Frank Carter Goes Back To His Hardcore Roots

It was around Christmas time that the former Gallows and Pure Love singer Frank Carter finally did something about an itch that had been slowly bothering him. He had spent the year leading up that moment assiduously avoiding music. Pure Love had broken up around Easter time and he had more or less decided that he was done with songs. Instead, he bought a house and moved into it with his pregnant wife, and then he concentrated on his tattoo business and his art.

But something was nagging at him. It nagged at him throughout what he describes as a very difficult, empty year. It nagged at him as his family went through a number of problems and it nagged at him whenever he felt he needed an outlet - an outlet that painting just could not provide. And so on Boxing Day he called up an old friend, Dean Richardson, the former guitarist with Heights. He was someone Frank had written with in the past and someone he wanted to work with again. He called him up and told him he had lyrics he needed to do something with so Dean sent him some music to put them to. Which is when Frank realised something: “it was exactly what I had been missing”.

“After Pure Love broke up, it was really difficult,” says Frank. “It was a lot more difficult than I thought it would be. I thought I was over music, I thought I could just walk away and get on with the other aspects of my life. I did that – I focused on painting, writing and tattooing and I got better at all of them. But I don’t think I was being fair to music; it’s always been really good to me but I always just assumed it was only an outlet. “When I reached out to Dean and asked if he was sitting on anything, he sent a few songs over and it was like a lightning bolt. We went into the practice room and it just worked. I knew it was what I was meant to be doing with my life. It felt so necessary, it really lifted me up.”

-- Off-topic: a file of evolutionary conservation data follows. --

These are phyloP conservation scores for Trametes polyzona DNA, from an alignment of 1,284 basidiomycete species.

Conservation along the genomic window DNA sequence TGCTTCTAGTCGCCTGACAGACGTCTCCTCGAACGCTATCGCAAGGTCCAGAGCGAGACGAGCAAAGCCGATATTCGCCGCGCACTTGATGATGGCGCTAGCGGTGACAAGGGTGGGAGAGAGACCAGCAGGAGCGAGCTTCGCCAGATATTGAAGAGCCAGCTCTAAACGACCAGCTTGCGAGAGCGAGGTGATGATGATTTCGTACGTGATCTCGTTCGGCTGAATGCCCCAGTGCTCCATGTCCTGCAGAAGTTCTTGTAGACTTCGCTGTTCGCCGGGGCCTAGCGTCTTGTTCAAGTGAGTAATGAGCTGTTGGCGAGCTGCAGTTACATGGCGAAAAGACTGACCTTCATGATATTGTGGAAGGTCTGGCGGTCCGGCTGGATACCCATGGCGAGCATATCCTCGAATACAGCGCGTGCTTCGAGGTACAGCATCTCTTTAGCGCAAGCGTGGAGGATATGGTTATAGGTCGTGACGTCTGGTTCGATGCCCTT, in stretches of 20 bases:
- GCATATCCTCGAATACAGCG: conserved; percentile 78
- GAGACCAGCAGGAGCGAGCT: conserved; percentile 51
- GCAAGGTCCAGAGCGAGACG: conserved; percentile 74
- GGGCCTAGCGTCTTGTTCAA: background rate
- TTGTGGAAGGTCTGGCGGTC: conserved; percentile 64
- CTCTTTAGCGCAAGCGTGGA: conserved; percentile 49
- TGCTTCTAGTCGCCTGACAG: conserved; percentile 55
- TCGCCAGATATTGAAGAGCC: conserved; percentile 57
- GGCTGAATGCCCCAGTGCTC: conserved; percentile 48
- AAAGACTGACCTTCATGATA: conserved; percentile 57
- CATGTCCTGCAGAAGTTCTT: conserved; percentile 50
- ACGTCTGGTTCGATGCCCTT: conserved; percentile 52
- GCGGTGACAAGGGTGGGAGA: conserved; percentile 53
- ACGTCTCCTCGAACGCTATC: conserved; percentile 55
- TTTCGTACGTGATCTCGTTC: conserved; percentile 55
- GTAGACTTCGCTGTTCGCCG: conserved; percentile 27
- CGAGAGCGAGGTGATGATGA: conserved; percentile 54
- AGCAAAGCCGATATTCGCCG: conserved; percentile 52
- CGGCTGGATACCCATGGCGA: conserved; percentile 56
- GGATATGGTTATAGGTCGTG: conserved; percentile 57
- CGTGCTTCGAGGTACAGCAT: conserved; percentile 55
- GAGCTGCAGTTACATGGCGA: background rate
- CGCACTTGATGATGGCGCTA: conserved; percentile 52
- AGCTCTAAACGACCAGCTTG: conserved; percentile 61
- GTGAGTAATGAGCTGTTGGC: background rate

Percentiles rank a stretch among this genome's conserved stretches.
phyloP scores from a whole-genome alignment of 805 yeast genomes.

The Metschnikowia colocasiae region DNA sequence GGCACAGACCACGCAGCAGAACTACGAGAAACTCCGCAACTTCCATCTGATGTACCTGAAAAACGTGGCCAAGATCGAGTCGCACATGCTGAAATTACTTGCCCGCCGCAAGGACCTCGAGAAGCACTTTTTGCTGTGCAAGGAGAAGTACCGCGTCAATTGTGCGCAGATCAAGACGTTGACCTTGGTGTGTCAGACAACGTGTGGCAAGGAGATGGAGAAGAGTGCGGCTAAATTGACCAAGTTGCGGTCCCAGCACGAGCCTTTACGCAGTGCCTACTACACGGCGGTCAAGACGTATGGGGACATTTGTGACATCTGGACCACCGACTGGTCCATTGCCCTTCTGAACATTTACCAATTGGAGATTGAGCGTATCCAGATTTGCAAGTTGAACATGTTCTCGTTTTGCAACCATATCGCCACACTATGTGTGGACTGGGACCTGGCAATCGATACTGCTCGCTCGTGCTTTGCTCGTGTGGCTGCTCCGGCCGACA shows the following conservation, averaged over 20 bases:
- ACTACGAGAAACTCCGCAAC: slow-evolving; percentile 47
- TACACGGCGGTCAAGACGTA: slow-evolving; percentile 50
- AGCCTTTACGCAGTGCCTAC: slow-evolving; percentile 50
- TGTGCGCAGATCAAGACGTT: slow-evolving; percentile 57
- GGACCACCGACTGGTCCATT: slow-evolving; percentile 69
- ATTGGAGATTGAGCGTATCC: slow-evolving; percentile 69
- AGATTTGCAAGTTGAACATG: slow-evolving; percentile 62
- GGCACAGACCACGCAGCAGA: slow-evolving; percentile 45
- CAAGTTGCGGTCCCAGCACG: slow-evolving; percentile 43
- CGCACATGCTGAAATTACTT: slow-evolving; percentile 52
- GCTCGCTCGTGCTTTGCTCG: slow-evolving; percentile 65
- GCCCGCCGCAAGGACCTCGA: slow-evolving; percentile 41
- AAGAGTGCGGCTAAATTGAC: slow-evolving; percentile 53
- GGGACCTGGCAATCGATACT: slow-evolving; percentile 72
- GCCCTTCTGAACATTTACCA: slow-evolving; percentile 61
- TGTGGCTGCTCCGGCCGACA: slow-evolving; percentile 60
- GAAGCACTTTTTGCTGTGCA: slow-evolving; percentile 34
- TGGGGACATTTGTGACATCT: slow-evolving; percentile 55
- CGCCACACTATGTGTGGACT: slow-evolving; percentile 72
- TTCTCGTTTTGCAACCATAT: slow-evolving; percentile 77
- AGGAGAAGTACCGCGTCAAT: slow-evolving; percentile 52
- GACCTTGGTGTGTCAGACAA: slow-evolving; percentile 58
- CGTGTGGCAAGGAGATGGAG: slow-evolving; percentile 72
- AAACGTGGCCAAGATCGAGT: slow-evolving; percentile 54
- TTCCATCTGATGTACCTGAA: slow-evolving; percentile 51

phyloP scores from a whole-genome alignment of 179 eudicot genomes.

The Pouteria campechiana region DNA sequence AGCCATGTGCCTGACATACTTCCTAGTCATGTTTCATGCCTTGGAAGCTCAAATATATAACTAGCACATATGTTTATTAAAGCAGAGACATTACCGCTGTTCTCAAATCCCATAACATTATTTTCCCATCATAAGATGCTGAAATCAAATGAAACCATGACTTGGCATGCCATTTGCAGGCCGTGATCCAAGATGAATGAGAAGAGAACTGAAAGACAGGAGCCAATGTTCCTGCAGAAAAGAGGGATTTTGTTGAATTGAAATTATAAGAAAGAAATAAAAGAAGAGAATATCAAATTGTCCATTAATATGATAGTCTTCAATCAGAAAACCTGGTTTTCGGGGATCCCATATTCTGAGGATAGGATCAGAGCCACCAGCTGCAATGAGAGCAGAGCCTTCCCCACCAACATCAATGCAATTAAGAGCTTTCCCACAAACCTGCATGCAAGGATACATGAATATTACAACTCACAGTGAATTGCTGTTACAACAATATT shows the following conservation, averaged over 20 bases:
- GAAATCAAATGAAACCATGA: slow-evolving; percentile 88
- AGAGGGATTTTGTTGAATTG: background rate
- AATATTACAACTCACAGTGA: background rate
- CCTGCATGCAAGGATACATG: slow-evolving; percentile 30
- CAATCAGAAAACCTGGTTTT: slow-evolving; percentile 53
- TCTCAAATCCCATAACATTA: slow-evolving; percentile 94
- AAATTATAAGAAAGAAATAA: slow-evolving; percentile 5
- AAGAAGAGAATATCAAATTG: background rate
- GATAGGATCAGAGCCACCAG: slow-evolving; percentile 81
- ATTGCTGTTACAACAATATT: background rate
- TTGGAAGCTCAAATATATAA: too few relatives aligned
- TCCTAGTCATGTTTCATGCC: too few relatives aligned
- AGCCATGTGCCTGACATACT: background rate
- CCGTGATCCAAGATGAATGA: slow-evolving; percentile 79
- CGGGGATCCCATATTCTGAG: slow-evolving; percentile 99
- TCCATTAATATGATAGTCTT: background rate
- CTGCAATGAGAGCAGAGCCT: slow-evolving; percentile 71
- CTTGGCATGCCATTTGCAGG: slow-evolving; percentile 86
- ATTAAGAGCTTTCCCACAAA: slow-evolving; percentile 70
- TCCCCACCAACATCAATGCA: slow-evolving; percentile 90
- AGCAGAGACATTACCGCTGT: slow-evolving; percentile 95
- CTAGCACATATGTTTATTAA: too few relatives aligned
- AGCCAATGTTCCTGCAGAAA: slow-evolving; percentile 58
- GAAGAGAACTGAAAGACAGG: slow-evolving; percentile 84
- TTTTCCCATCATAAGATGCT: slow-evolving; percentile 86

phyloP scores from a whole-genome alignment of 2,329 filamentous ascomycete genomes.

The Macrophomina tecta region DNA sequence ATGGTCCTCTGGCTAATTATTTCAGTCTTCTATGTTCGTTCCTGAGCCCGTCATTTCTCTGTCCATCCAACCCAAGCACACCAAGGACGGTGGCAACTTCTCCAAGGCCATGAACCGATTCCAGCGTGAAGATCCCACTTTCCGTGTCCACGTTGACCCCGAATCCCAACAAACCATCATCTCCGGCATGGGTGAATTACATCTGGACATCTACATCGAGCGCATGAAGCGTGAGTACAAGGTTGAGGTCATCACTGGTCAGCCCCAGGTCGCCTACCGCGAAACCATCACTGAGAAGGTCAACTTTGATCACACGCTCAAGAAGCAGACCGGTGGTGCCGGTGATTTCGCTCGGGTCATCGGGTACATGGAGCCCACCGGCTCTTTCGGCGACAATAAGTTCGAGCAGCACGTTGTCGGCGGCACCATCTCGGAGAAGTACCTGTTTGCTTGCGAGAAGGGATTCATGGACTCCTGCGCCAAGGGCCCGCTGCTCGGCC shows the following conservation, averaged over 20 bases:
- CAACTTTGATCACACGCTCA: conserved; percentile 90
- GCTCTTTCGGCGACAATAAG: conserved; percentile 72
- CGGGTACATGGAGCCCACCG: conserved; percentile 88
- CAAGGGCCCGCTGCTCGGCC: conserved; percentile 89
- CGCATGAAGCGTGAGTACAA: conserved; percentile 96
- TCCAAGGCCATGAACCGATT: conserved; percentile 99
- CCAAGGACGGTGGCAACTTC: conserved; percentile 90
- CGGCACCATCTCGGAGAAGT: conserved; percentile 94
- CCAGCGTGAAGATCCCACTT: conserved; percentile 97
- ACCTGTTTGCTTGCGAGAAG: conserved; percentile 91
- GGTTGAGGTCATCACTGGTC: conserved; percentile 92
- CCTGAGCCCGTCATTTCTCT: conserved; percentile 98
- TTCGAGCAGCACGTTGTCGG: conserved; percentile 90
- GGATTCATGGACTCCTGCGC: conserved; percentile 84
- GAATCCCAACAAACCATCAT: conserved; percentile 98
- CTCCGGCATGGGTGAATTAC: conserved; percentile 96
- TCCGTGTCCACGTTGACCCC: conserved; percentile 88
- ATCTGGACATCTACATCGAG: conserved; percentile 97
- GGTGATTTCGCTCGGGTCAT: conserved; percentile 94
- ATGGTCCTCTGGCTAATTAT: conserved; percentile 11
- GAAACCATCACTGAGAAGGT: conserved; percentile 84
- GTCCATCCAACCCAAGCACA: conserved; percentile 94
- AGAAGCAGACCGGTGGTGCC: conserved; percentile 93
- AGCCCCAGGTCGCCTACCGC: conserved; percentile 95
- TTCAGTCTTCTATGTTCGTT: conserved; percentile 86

Pure Love, he says, came to an end because the band did not get enough backing from their record label. “I got burned out by the industry,” says Frank. “The band felt doomed from the beginning because we didn’t get the support we needed. We were left playing small shows to the cult fans.” He describes the period that followed the split – or “indefinite hiatus”, as they called it – as tough. “That year was quite bleak for me and some pretty terrible things happened,” he says. As things got on top of him, Frank realised that not having a band was making it harder for him to process the problems. Working with Dean changed that and, after just three months of writing together, they have 18 songs. Eight of them are recorded already – laid down with the former Pure Love bassist Thomas Mitchener and the ex-Ghost Of A Thousand drummer Memby Jago – and the remaining 10 will be finished by the end of April. The plan is to have an album out by August. Much of it will be about Frank’s difficult year.